Four years after we started, we are now scaling up student training in developing IoT systems using oneM2M's open standard


In this interview, Dr. Sachin Chaudhari of IIITH outlines the institute’s involvement with oneM2M. He describes a range of educational and deployment initiatives in India to scale up the number of people with knowledge of open standard IoT systems

Q: Would you begin with a brief introduction to yourself?

SC: Hello to your readers and I am happy to be speaking about our work at IIITH once again.  I hold an Associate Professor post at the International Institute of Information Technology at Hyderabad (IIITH). My research interests are in signal processing for wireless communication, particularly in the physical layer aspects of the Internet of Things (IoT), 5G, and cognitive radio.

I am also actively involved in India’s First Living Lab at IIITH’s Smart City Research Center.  During the period from 2019 to 2022, I coordinated the IIITH’s Centre of Excellence (CoE) on IoT for Smart Cities. The CoE was supported by the India-EU collaboration project on standardization, TSDSI and ETSI. The main objectives of the CoE were knowledge initiatives (such as workshops, tutorials, hackathons, MOOC) and research collaboration between India and EU research institutes.  Outside of the Institute, I represent IIITH at the Telecommunication Standards Development Society of India (TSDSI). I am also a senior member of the IEEE.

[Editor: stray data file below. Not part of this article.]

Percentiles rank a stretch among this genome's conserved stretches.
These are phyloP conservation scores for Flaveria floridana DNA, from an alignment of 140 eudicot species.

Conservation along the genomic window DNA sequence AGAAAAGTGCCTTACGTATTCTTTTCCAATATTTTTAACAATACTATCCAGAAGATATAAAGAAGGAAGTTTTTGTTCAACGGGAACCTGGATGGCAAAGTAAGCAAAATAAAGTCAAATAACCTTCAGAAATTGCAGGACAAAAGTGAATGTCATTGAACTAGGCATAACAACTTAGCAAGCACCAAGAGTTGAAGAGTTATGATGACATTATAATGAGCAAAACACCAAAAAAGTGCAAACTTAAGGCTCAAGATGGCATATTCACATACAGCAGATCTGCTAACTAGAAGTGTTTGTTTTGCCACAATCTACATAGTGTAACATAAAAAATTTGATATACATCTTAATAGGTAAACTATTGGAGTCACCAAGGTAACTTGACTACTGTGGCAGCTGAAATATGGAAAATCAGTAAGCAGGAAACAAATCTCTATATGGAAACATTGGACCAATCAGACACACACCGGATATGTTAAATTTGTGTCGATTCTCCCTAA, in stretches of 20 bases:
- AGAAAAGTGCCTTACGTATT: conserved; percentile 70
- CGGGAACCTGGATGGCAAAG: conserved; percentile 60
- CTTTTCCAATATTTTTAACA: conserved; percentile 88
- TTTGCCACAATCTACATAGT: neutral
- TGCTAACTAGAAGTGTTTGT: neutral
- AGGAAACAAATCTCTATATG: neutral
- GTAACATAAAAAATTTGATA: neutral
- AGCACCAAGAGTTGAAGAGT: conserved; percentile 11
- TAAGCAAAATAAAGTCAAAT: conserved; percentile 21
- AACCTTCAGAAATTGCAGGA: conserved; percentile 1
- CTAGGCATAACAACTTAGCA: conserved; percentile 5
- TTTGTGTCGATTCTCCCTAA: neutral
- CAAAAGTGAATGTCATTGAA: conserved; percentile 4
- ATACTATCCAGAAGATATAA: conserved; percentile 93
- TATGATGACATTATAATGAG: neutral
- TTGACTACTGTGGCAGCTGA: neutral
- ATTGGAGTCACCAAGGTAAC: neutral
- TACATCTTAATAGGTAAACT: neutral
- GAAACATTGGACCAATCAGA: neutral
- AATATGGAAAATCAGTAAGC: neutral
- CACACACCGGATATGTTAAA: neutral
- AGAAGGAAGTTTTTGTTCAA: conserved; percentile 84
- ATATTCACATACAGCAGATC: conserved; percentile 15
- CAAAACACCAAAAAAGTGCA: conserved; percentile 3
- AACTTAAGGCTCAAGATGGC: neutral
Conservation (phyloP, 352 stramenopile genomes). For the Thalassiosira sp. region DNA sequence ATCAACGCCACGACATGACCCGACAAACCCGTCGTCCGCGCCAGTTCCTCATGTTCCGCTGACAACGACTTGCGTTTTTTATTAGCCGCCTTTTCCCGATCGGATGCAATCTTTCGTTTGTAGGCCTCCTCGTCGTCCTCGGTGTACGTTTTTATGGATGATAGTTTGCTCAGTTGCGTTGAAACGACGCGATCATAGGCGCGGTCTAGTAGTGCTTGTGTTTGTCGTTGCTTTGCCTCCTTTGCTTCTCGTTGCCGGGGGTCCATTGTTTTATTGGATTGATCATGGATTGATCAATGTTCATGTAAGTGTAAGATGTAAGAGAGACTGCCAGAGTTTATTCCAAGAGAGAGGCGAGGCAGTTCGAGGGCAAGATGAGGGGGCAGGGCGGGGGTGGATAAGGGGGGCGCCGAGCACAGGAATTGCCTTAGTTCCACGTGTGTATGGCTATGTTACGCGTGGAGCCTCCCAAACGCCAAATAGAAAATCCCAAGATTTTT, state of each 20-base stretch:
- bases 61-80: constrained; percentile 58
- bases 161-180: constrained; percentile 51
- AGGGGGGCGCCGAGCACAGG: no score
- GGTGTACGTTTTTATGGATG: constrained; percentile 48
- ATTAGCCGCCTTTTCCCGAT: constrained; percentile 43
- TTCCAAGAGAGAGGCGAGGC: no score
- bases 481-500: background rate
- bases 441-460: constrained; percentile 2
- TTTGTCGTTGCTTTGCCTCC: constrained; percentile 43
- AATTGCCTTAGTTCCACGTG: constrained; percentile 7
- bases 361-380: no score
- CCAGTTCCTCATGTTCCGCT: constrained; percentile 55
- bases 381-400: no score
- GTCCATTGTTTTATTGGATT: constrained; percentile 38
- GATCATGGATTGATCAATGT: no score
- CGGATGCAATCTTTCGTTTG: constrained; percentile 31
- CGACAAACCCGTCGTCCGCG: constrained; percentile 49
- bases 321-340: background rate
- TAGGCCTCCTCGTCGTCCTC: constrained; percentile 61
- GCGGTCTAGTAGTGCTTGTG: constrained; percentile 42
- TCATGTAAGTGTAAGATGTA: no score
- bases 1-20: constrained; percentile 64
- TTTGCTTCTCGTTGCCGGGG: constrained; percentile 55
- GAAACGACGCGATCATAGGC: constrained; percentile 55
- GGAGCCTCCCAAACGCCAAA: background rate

Q: Would you also tell us something about IIITH?

SC: IIITH is an autonomous university that was founded as a not-for-profit public-private partnership in 1998. It is the first IIIT in India under this model. In 25 years of its existence, IIITH has risen in stature and is presently ranked one of the best institutes in the country for technical education.
The success of IIITH owes to its flexible operating structure that emphasizes research centers. Each research center focuses on niche technological domains such as Smart City, Robotics, AI/ML, IoT, Signal Processing and Communications, IT in Building Science, VLSI and Embedded System Technologies, and Computer Systems Group. This arrangement offers chances for greater collaboration across teams of researchers whose collective interests span multiple disciplines.